Use a current integrator thingo...
So the short answer is NO but the long answer is YES.
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Re: LFP SOC vs Pack Voltage

Post by T1 Terry » Tue, 23 Jul 2019, 15:34

The true 100% SOC rested voltage of a cell is greater than 3.45v after a few hrs or a few days, as long as you don't have those boards across the tops of the cells that continually draw current. A fully charged cell is 3.40v, but it requires a min of 0.05v to put further charge into the cell. This means if the cell voltage is 3.45v to 3.6v, there is a surface charge over and above what the cell can accept, it is full. Any voltage below 3.4v means the cell can still accept more charge.
If you charge the cells to 3.6v and have no parasitic loads on the cell and it won't hold 3.45v over night, it just isn't full yet and probably never has been full or needs a "memory charge" clear to allow the cell to absorb all the available current until saturated and only then will the voltage climb above the 3.45v mark.

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Re: LFP SOC vs Pack Voltage

Post by Paul9 » Thu, 25 Jul 2019, 13:09

Thanks guys much appreciated!

I have read your posts, and the references in the posts, and the references in the references in the posts, and obviously far greater minds than mine have grappled with the problem.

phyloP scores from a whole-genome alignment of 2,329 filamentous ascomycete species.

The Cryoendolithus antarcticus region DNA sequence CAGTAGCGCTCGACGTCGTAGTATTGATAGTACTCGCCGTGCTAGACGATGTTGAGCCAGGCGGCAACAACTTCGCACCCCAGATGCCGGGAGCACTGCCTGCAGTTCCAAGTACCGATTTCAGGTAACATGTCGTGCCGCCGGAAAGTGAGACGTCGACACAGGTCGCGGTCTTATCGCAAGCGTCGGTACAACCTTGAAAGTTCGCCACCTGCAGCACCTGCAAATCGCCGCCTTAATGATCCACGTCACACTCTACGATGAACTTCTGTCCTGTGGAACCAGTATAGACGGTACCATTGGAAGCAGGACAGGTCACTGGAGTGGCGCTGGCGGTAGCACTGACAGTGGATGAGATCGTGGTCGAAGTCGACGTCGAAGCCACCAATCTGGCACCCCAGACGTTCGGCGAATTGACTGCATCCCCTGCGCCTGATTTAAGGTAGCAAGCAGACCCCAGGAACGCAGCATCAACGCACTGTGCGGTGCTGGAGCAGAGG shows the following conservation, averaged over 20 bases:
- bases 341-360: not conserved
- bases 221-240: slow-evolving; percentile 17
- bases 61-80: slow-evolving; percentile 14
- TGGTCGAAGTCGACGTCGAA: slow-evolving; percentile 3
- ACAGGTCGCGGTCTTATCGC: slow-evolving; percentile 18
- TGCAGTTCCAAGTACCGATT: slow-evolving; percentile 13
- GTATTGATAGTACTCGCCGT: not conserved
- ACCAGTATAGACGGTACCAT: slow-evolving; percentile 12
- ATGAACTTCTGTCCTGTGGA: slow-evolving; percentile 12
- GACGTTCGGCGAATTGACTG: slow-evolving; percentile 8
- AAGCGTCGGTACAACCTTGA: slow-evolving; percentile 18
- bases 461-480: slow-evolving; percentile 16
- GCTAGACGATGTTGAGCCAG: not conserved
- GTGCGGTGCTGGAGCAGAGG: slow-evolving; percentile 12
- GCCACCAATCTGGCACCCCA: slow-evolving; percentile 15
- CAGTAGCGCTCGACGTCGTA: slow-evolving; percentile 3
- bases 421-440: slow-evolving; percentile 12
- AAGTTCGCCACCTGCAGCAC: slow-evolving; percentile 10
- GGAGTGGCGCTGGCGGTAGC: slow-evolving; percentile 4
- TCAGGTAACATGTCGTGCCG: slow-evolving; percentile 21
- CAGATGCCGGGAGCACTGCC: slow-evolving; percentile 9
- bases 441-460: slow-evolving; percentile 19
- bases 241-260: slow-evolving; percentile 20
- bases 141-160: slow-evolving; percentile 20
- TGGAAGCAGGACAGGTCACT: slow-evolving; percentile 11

brendon_m, your diahatsu and my suzuki swift would be similar weights and sizes I guess. Your appear happy with 80km range and I have once done 81.2km. Thanks for the info.

Thanks antiscab, I have a tendency to believe my TBS Pro as it's AH used on a trip is very similar to the AH used according to EV power BMS readout for the same trip. According to both instruments I should be able to do the whole 88km trip and have a little left up my sleeve.

weber, thanks for the references. I printed out the graphs and they all seem to vary slightly. I am not going to get hysterical about hysteresis or variations due to temperature. Unfortunately the graphs vary the most at exactly the SOC and OCV values that concern me the most. The various graphs seem to have OCV "falling off a cliff" as jonescg said at very differing OCV's.

Thanks richo I will google "current integrator thingos" though I doubt I would know how to use one if I could find one.

T1 Terry thanks for the explanation. My charger charges my pack to 141v (3.525v per cell) and the pack voltage then gradually settles to about 133v (3.325v per cell) overnight. Maybe I am not charging right up to 100%?

Thanks again
Paul

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Re: LFP SOC vs Pack Voltage

Post by weber » Thu, 25 Jul 2019, 14:46

Paul9 wrote:
Thu, 25 Jul 2019, 13:09
Unfortunately the graphs vary the most at exactly the SOC and OCV values that concern me the most. The various graphs seem to have OCV "falling off a cliff" as jonescg said at very differing OCV's.
I suspect you mean "at very differing SoCs". Well spotted. The reason is that it is somewhat arbitrary what OCVs you call 0% and 100%. Different researchers have made different choices. I think you will find that the curves agree with each other, if given a small horizontal offset and scaling.
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Re: LFP SOC vs Pack Voltage